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Ryan Hoover is 28 years old and heads Product Hunt, an app that raised over $7 million. What does it do? List new apps, describing them in a single line.
On the face of it, a little resentment would be natural, especially if you’re a technology journalist, a startup founder, or just someone stuck in a job that isn’t their passion. “This kid got $7 million to write a single line about new apps and geeky delights?”
But there’s a lot more to Product Hunt, and there is a lot more to Ryan Hoover.
A One-Man Community Hub
In the past few months, Product Hunt landed a big round of funding and set up a new office in downtown San Francisco. Heavyweights, including Reddit founder Alexis Ohanian and ex-Microsoft Windows head Steven Sinofsky, serve as advisors. Hoover was just named among Forbes’s 30 Under 30 list of influential people in consumer technology.
Amidst all this, Ryan’s new infatuation is talking about the selfie stick, almost championing its cause.
“Championing might be a strong descriptor,” Hoover laughs. “Selfie sticks are amusing and have recently exploded in popularity within the tech industry.”
That line tells a lot about Hoover. He is someone with his ear to the ground, someone keenly aware of trends, someone with his finger on the tech startup industry’s pulse. A natural at networking.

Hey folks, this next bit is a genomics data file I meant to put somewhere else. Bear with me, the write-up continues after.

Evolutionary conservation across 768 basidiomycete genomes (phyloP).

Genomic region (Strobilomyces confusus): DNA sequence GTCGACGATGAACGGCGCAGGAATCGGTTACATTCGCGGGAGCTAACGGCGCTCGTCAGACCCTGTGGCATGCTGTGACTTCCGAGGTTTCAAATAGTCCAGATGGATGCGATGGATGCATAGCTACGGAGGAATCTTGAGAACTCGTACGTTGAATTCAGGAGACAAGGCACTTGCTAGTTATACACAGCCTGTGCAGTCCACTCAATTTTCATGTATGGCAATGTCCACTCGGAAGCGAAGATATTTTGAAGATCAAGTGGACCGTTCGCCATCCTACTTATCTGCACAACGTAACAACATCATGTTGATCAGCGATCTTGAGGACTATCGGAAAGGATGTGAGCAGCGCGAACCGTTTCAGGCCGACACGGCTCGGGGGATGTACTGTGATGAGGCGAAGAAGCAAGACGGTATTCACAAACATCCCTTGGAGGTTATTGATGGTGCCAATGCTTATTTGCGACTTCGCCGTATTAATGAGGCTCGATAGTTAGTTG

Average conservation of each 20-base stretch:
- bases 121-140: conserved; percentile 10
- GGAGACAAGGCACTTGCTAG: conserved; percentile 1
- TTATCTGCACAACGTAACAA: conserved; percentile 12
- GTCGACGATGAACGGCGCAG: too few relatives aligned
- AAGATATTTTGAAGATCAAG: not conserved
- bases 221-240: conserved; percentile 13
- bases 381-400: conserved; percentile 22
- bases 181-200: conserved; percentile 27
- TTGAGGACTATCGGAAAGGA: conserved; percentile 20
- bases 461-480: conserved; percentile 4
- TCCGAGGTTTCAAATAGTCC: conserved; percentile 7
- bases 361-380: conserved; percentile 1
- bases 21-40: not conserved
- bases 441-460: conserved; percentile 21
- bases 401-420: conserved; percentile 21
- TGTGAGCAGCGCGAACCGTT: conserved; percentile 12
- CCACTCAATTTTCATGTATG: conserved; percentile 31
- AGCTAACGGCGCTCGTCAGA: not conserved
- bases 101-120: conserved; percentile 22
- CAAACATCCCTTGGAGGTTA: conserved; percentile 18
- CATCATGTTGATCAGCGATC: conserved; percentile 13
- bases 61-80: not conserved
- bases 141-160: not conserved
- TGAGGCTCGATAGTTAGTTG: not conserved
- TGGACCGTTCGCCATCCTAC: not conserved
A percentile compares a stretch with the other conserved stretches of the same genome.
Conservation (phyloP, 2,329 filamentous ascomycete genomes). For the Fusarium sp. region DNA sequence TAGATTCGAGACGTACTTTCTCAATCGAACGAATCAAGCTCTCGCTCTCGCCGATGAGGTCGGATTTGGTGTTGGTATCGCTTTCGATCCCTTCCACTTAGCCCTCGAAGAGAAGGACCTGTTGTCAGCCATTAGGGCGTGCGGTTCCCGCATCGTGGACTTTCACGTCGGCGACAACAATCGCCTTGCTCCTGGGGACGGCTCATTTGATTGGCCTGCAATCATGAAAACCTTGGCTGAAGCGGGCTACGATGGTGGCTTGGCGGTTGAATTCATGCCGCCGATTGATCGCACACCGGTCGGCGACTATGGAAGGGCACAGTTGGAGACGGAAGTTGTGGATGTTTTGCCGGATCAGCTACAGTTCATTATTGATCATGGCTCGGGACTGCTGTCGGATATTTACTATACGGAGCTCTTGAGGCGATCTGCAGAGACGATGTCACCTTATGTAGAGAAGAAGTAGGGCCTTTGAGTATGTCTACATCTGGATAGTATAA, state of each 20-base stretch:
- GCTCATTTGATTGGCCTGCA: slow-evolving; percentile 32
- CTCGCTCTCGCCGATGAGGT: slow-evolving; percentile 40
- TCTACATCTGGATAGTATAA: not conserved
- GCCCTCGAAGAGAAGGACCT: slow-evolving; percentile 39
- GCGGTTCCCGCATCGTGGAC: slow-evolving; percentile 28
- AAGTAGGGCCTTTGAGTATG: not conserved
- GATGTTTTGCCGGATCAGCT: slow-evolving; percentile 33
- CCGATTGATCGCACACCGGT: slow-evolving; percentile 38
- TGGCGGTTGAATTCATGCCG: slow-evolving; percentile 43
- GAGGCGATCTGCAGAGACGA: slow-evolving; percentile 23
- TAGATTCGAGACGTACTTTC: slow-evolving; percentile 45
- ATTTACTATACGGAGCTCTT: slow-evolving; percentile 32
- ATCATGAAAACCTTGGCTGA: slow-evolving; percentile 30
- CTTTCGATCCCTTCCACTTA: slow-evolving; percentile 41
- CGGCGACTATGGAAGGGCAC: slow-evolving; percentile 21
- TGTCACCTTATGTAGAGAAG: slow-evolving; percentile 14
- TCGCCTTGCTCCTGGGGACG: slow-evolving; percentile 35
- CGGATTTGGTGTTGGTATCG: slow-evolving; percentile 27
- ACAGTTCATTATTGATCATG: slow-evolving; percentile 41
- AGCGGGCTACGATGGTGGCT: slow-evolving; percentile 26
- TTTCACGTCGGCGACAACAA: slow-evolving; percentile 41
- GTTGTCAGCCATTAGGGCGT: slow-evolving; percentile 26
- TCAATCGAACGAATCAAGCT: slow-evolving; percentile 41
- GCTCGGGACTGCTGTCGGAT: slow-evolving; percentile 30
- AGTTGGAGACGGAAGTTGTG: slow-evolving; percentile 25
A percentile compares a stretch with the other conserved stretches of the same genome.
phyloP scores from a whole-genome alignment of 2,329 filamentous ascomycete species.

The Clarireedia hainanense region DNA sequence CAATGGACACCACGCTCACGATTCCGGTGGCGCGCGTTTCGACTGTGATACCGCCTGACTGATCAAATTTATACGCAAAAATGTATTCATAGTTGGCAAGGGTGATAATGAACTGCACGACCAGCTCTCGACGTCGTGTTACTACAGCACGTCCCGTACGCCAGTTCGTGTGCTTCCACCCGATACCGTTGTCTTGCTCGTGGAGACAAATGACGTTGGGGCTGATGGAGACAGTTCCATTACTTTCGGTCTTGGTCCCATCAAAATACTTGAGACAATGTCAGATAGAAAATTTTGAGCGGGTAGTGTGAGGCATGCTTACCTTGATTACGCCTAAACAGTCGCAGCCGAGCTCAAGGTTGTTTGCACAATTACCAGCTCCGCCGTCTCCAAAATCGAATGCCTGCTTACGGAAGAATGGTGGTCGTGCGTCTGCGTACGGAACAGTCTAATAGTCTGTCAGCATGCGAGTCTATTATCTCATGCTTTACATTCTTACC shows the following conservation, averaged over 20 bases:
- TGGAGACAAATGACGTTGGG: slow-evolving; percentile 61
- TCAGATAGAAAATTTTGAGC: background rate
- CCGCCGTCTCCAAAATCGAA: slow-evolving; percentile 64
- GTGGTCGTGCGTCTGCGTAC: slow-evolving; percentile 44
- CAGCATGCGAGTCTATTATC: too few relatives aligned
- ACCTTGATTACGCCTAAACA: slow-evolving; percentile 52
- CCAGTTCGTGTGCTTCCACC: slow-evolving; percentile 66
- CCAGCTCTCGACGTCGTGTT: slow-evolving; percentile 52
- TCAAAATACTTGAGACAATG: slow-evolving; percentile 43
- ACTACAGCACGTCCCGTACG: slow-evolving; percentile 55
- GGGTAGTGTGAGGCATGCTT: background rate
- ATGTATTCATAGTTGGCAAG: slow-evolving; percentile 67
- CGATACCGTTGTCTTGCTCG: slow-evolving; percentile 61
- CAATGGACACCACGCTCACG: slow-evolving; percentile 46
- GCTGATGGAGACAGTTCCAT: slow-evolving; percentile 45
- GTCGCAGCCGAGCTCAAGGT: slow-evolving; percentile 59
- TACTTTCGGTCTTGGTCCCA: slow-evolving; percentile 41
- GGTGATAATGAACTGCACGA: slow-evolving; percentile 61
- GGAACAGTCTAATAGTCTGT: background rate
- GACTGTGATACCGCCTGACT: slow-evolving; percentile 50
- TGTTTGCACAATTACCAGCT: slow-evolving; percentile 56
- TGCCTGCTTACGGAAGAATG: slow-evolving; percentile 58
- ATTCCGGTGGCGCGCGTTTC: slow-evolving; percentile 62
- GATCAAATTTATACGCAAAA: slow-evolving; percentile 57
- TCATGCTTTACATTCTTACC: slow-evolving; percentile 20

“Product Hunt is Ryan,” investor Nir Eyal tells Mashable. “It’s a good example of the product becoming a manifestation of the founder. He is a community hub. As long as I’ve known Ryan, he’s always been that.”
Sinofsky, now an investor in the company, has similar thoughts.
“For me, it was immediately clear Ryan represented the type of founder we’re excited to work with,” he says. “The idea for a Product Hunt community and the technical approach are organically connected to the experiences Ryan has had. Product Hunt is just a natural next step for him bringing together the experiences in gaming technology, in community, and in working in startups to name just a few.”